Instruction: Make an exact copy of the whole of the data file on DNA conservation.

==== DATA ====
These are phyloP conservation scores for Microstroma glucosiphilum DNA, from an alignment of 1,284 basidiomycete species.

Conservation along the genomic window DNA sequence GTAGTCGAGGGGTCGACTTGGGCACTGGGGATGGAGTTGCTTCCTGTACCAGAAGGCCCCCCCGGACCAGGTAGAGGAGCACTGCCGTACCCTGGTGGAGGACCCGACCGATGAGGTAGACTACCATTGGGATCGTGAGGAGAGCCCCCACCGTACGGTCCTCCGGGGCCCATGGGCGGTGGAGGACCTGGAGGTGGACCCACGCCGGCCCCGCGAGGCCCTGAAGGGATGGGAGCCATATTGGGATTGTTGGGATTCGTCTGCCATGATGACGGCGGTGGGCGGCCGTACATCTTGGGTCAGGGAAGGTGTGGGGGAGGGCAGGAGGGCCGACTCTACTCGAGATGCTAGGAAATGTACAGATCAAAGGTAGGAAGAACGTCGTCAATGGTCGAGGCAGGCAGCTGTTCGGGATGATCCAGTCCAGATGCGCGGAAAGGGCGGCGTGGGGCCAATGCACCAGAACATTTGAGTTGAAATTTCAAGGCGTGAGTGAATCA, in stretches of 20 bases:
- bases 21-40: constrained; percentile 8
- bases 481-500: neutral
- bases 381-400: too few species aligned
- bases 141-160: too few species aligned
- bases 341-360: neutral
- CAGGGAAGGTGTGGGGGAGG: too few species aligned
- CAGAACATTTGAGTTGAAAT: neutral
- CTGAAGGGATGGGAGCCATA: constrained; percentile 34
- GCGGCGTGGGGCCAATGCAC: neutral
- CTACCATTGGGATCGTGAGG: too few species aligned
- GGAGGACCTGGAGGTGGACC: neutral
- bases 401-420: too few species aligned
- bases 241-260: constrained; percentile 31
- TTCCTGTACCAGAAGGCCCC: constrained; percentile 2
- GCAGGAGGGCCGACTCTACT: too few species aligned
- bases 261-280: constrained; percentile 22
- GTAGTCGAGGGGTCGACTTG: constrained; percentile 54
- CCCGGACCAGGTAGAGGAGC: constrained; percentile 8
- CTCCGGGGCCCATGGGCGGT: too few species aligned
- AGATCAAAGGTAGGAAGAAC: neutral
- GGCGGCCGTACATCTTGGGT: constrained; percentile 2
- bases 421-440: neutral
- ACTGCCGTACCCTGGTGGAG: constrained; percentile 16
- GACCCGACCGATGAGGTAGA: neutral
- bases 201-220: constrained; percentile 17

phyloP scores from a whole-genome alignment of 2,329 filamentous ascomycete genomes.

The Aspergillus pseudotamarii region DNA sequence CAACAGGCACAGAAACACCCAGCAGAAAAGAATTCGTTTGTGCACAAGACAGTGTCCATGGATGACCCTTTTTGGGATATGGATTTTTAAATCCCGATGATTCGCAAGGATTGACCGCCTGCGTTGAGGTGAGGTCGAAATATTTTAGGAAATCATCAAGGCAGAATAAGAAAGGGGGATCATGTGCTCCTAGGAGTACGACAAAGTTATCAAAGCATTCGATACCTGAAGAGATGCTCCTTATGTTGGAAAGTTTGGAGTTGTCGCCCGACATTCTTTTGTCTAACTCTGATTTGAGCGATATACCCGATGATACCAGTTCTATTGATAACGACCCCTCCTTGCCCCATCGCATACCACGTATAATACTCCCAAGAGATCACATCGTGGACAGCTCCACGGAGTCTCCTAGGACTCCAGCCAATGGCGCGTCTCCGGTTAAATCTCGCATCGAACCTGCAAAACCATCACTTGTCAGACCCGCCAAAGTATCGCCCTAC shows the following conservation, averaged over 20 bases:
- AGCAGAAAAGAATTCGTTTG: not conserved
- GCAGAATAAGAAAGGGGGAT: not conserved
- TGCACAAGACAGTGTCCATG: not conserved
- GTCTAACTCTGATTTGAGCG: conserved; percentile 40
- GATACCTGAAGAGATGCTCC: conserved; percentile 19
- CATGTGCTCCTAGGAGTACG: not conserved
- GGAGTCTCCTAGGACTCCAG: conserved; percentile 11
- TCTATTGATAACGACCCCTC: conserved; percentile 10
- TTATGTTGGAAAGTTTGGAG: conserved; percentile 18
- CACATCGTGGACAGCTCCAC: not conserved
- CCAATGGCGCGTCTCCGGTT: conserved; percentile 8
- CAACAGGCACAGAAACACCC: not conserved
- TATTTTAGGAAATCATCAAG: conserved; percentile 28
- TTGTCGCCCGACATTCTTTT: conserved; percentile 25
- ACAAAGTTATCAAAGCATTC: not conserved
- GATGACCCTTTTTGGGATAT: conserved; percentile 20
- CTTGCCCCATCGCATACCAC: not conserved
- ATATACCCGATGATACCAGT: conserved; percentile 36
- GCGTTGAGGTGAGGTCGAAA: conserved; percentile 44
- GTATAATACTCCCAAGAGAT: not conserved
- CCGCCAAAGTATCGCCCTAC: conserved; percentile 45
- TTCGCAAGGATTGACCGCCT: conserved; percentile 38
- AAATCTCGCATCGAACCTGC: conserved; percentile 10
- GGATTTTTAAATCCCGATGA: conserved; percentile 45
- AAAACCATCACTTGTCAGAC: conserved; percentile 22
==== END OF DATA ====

These are phyloP conservation scores for Microstroma glucosiphilum DNA, from an alignment of 1,284 basidiomycete species.

Conservation along the genomic window DNA sequence GTAGTCGAGGGGTCGACTTGGGCACTGGGGATGGAGTTGCTTCCTGTACCAGAAGGCCCCCCCGGACCAGGTAGAGGAGCACTGCCGTACCCTGGTGGAGGACCCGACCGATGAGGTAGACTACCATTGGGATCGTGAGGAGAGCCCCCACCGTACGGTCCTCCGGGGCCCATGGGCGGTGGAGGACCTGGAGGTGGACCCACGCCGGCCCCGCGAGGCCCTGAAGGGATGGGAGCCATATTGGGATTGTTGGGATTCGTCTGCCATGATGACGGCGGTGGGCGGCCGTACATCTTGGGTCAGGGAAGGTGTGGGGGAGGGCAGGAGGGCCGACTCTACTCGAGATGCTAGGAAATGTACAGATCAAAGGTAGGAAGAACGTCGTCAATGGTCGAGGCAGGCAGCTGTTCGGGATGATCCAGTCCAGATGCGCGGAAAGGGCGGCGTGGGGCCAATGCACCAGAACATTTGAGTTGAAATTTCAAGGCGTGAGTGAATCA, in stretches of 20 bases:
- bases 21-40: constrained; percentile 8
- bases 481-500: neutral
- bases 381-400: too few species aligned
- bases 141-160: too few species aligned
- bases 341-360: neutral
- CAGGGAAGGTGTGGGGGAGG: too few species aligned
- CAGAACATTTGAGTTGAAAT: neutral
- CTGAAGGGATGGGAGCCATA: constrained; percentile 34
- GCGGCGTGGGGCCAATGCAC: neutral
- CTACCATTGGGATCGTGAGG: too few species aligned
- GGAGGACCTGGAGGTGGACC: neutral
- bases 401-420: too few species aligned
- bases 241-260: constrained; percentile 31
- TTCCTGTACCAGAAGGCCCC: constrained; percentile 2
- GCAGGAGGGCCGACTCTACT: too few species aligned
- bases 261-280: constrained; percentile 22
- GTAGTCGAGGGGTCGACTTG: constrained; percentile 54
- CCCGGACCAGGTAGAGGAGC: constrained; percentile 8
- CTCCGGGGCCCATGGGCGGT: too few species aligned
- AGATCAAAGGTAGGAAGAAC: neutral
- GGCGGCCGTACATCTTGGGT: constrained; percentile 2
- bases 421-440: neutral
- ACTGCCGTACCCTGGTGGAG: constrained; percentile 16
- GACCCGACCGATGAGGTAGA: neutral
- bases 201-220: constrained; percentile 17

phyloP scores from a whole-genome alignment of 2,329 filamentous ascomycete genomes.

The Aspergillus pseudotamarii region DNA sequence CAACAGGCACAGAAACACCCAGCAGAAAAGAATTCGTTTGTGCACAAGACAGTGTCCATGGATGACCCTTTTTGGGATATGGATTTTTAAATCCCGATGATTCGCAAGGATTGACCGCCTGCGTTGAGGTGAGGTCGAAATATTTTAGGAAATCATCAAGGCAGAATAAGAAAGGGGGATCATGTGCTCCTAGGAGTACGACAAAGTTATCAAAGCATTCGATACCTGAAGAGATGCTCCTTATGTTGGAAAGTTTGGAGTTGTCGCCCGACATTCTTTTGTCTAACTCTGATTTGAGCGATATACCCGATGATACCAGTTCTATTGATAACGACCCCTCCTTGCCCCATCGCATACCACGTATAATACTCCCAAGAGATCACATCGTGGACAGCTCCACGGAGTCTCCTAGGACTCCAGCCAATGGCGCGTCTCCGGTTAAATCTCGCATCGAACCTGCAAAACCATCACTTGTCAGACCCGCCAAAGTATCGCCCTAC shows the following conservation, averaged over 20 bases:
- AGCAGAAAAGAATTCGTTTG: not conserved
- GCAGAATAAGAAAGGGGGAT: not conserved
- TGCACAAGACAGTGTCCATG: not conserved
- GTCTAACTCTGATTTGAGCG: conserved; percentile 40
- GATACCTGAAGAGATGCTCC: conserved; percentile 19
- CATGTGCTCCTAGGAGTACG: not conserved
- GGAGTCTCCTAGGACTCCAG: conserved; percentile 11
- TCTATTGATAACGACCCCTC: conserved; percentile 10
- TTATGTTGGAAAGTTTGGAG: conserved; percentile 18
- CACATCGTGGACAGCTCCAC: not conserved
- CCAATGGCGCGTCTCCGGTT: conserved; percentile 8
- CAACAGGCACAGAAACACCC: not conserved
- TATTTTAGGAAATCATCAAG: conserved; percentile 28
- TTGTCGCCCGACATTCTTTT: conserved; percentile 25
- ACAAAGTTATCAAAGCATTC: not conserved
- GATGACCCTTTTTGGGATAT: conserved; percentile 20
- CTTGCCCCATCGCATACCAC: not conserved
- ATATACCCGATGATACCAGT: conserved; percentile 36
- GCGTTGAGGTGAGGTCGAAA: conserved; percentile 44
- GTATAATACTCCCAAGAGAT: not conserved
- CCGCCAAAGTATCGCCCTAC: conserved; percentile 45
- TTCGCAAGGATTGACCGCCT: conserved; percentile 38
- AAATCTCGCATCGAACCTGC: conserved; percentile 10
- GGATTTTTAAATCCCGATGA: conserved; percentile 45
- AAAACCATCACTTGTCAGAC: conserved; percentile 22